INDAHS’ TRAVEL STORY NEWS: ‘ Top Ten Indonesia Dishes to Try ‘


Indonesia is an archipelago country consists of more than 17,000 islands. Imagine that each island has its own dish, Indonesian cuisine is too many and varied! However, there are at least ten dishes on my list that I would love to eat when visiting Indonesia and I recommend you to try one of these dishes when visiting Indonesia or perhaps make it yourselves?.Here is my list as in alphabetical order:

Ayam Betutu (Balinese Betutu Chicken)

This is a popular dish from Bali Island. It is basically steamed and roasted chicken. Sometimes they use duck (called Betutu Bebek), but I don’t like eating duck meats. The cooking process could last for 24 to 40 hours! The bones are usually very soft and can be eaten as well. Not to mention the tasty flavor of the meat after being cook for so long! This meal is a must try when you were in Bali or Jakarta.

Bakso (Indonesian Meatball Soup) and Bakmi Ayam-Jamur (Chicken Mushroom Noodle)

Every time I landed in Jakarta, my brother who always kindly picked me up at the airport already knew where to bring me – to one of Bakmi Gajah Mada Restaurants to eat its Bakmi with Bakso! Bakso and Bakmi Ayam are favorite dishes for many Indonesians so you can find the menu offered in many restaurants all around Indonesia. Sometimes we add fried pangsit (sort of dumplings) to replace emping/kerupuk.

Would you like to make your own? Please visit this recipe: Bakso and Bakmi Ayam

Indonesian Beef Rendang

Rendang is spicy meat dish from Minangkabau ethnic group (Sumatera Island). It is a slow cooked beef with coconut milk. Dentist Chef explained the dish and recipe in very detail – Indonesian Beef Rendang Recipe. Dutchie loves this dish so much and cooked it twice a month. Lucky me, I am not a good cook.

Rendang dish is extremely popular in Indonesia, the menu is usually available in most restaurants across Indonesia. The easiest way to find rendang is in “Restaurant Padang”, it is sort of restaurant that has specialty to serve only Padang and Minangkabau cuisine. Indonesian Beef Rendang ranked number one inCNN’s World’s 50 Best Food.

Beef Rendang by Aaron Shumaker

Kue Tete/Kue Ape (Tete Cake/Ape Cake)

My favorite cake! This cake usually sold by street vendors and I often bought it after school. The cake is perfect snack with your tea or coffee. It is looked like pancake with very thick part on the middle and crispy in the surrounding.  It made from rice flour, coconut milk, and sugar. For the flavor, we can use cheese, suji leaves or Dutch Chocolate Sprinkles (like in the picture). Nyummy – for me, it is the best cake ever, always remind me of my childhood days 😉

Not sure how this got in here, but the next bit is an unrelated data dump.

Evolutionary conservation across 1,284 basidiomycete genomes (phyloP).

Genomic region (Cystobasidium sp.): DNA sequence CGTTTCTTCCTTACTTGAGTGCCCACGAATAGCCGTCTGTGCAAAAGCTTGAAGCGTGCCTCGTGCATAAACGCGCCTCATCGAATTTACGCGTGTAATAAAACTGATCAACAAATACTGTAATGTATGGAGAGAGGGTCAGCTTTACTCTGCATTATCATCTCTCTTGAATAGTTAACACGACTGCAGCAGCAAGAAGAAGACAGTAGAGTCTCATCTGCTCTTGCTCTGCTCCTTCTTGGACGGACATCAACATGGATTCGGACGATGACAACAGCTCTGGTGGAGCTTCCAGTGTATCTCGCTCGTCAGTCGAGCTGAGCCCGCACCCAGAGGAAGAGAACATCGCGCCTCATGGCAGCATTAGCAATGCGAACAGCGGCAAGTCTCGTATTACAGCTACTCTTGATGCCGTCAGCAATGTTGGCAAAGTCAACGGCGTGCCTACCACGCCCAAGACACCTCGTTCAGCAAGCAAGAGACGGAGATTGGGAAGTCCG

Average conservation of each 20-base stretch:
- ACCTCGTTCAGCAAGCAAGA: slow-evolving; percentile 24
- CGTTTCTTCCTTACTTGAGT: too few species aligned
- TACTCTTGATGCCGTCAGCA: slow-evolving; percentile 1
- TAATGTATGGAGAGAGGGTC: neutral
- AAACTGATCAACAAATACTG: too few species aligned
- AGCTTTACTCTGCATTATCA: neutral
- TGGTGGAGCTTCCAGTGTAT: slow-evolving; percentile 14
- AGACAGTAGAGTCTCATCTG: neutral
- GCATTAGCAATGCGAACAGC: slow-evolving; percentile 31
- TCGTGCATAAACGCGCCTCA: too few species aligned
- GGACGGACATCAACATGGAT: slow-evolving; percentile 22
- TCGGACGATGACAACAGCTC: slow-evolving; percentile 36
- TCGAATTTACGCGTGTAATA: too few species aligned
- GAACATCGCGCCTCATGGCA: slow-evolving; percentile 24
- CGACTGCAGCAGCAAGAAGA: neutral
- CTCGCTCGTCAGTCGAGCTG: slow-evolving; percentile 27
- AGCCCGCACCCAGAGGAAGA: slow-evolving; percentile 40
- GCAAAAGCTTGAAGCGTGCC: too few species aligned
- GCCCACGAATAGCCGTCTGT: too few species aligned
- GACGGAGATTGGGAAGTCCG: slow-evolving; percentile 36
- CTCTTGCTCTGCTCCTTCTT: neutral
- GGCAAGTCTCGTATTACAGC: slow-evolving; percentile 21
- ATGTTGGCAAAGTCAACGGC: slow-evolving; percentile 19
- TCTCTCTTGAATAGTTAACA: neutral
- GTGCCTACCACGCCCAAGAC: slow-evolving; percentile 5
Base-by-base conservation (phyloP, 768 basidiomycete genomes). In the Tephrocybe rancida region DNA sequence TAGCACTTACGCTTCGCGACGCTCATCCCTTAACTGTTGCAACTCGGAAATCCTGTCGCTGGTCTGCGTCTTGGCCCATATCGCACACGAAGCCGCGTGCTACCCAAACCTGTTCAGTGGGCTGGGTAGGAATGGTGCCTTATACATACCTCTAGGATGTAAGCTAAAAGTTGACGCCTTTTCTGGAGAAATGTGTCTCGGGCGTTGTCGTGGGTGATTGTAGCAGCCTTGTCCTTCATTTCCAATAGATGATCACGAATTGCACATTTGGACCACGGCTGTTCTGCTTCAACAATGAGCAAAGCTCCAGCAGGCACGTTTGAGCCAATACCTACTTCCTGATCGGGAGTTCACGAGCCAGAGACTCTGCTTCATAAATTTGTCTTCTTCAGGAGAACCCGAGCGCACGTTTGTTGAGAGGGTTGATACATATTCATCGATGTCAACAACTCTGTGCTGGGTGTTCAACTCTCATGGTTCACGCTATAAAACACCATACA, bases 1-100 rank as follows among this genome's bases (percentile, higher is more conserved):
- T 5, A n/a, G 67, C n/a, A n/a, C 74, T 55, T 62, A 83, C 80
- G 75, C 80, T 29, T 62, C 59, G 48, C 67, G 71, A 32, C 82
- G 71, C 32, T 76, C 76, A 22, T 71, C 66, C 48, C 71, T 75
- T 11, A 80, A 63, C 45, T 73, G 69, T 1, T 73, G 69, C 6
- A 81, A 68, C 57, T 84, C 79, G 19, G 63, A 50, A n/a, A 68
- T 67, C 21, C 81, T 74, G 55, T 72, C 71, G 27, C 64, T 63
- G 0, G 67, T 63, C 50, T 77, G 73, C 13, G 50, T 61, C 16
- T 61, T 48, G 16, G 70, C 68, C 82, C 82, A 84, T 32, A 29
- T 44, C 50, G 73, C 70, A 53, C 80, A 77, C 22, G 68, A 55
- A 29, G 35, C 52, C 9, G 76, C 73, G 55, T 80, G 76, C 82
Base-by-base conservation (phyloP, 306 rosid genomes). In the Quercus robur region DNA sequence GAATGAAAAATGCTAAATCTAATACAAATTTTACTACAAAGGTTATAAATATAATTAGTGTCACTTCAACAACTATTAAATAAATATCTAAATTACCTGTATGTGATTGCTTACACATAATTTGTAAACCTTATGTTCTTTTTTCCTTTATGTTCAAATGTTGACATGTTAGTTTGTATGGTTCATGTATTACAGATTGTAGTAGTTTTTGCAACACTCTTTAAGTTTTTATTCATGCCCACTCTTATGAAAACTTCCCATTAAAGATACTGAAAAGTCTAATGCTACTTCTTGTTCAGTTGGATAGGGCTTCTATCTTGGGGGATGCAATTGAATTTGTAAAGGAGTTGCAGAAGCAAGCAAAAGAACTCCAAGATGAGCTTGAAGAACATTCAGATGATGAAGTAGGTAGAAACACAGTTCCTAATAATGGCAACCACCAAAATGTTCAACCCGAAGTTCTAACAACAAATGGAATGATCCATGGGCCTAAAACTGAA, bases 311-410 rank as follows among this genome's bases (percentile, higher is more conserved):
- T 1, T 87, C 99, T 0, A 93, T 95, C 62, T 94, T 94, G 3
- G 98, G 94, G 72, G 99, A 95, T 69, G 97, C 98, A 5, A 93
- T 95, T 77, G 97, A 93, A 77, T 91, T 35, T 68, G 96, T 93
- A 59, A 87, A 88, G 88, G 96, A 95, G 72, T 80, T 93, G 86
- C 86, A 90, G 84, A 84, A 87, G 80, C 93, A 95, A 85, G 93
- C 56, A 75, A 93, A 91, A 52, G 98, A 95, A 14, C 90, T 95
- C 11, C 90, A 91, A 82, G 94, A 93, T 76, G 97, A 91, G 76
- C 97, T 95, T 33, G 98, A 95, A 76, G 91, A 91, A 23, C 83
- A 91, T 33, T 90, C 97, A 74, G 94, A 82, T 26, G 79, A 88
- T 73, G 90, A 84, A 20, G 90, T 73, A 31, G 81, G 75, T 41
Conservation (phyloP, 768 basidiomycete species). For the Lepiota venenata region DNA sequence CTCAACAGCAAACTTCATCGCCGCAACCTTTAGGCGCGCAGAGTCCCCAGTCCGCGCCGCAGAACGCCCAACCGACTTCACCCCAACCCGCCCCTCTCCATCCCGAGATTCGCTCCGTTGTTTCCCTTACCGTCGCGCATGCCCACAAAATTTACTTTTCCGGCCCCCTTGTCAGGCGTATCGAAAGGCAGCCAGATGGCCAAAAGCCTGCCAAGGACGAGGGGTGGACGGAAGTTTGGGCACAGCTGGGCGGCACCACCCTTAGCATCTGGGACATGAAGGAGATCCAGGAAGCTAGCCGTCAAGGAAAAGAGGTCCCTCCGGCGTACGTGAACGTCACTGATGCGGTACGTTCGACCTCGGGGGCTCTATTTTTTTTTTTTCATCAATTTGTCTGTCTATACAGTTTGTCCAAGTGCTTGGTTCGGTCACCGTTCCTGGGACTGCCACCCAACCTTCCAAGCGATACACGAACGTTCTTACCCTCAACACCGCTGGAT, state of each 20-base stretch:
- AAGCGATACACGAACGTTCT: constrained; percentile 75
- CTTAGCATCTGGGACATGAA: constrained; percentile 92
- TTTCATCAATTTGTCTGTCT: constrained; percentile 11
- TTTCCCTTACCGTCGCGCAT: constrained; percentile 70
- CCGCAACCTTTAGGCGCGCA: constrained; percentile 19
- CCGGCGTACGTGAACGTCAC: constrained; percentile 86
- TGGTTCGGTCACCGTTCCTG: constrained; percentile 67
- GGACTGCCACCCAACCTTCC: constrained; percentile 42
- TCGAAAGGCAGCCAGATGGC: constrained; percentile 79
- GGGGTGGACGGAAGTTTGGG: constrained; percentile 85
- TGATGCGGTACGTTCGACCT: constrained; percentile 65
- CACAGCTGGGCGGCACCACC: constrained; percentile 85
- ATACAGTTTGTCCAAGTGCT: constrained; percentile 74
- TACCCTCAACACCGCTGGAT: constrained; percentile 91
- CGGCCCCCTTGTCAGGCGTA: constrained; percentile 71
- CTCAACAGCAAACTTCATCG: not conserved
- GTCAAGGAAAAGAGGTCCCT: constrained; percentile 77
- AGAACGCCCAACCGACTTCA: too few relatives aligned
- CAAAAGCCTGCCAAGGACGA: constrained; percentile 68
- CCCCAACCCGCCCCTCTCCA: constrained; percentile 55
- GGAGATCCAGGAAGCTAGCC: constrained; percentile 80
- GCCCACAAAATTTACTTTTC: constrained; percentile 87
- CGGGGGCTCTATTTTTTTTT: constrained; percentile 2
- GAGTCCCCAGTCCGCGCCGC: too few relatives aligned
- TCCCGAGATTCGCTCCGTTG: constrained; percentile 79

Martabak Telor & Martabak Manis (Egg Martabak & Martabak Manis)

Martabak Telor is originally from Yemen. It is a stuffed pancake with minced meat and eggs. In Indonesia, this is a very popular food and usually sold by street vendors.

Meanwhile Martabak Manis is sweet pancake and I think it is created by Indonesians since the way its cook is totally different from Martabak Telor. It is baked on a pan and the martabak sprinkled with crushed peanuts or cheese or chocolate or mixed all of those. Latest update, martabak manis Toblerone gained popularity in Jakarta. It is a full filing dish and usually eaten at night as evening snacks with family.

Nasi Goreng (Stir-Fried Rice)

This menu is common in Chinese restaurants in the Netherlands but Nasi Goreng is Indonesian/Malay words not Chinese. Nasi Goreng in Indonesia usually served as breakfast and dinner. It is fried rice mix with eggs, chicken, beef – basically any meat or vegetables you wish for. It is easy and delicious if you know to cook it right.

How to cook Nasi Goreng in 15 minutes? Try its recipe as published in New York Times: Indonesian Fried Rice with Vegetables.

Nasi Goreng by Shankar S

Sate Ayam (Chicken Satay)

I notice that Dutchie always ordered Sate Ayam when we were in Indonesia. Yes there is Indonesian sate in the Netherlands but it was fried sate and the meat cuts were so huge, nothing like Indonesian sate at all! Indonesian sate is grilled marinated meat served in peanut sauce and soy sauce. The grill and marinated takes couple times and the meat cuts in small pieces and crunchy. Anyway, it is delicious. Sate with peanut sauce is believed originated from Java Island.

However, since it is a very popular dish, several places where majority is non-Muslims like Bali and North Sulawesi province also have sate with pork meat. It is called sate babi (Pork Satay), with similar marinade and peanut sauce.

Sate Padang (Padangnese Satay)

This is a different type of sate that comes from Padang (Sumatra Island). The meat is marinated tenderly and the sate sauce is made from rice flour, turmeric, ginger, garlic, coriander, curry powder, and galangal root. The sauce is yellow because of natural processing. Sate Padang usually served with ketupat, it is rice that cooked inside woven palm leaf pouch.

Soto Betawi

Soto means traditional soup and Indonesian culinary has plenty of soto from each island. Soto Betawi is originally from Jakarta. The soto broth made from lemongrass, beef broth, coconut milk with ginger and galangal. It is perfect for meal during rainy season. We usually eat it with steamed white rice. Recipe of Soto Betawi as you can find in this website: Soto Betawi – Jakarta Beef Soup.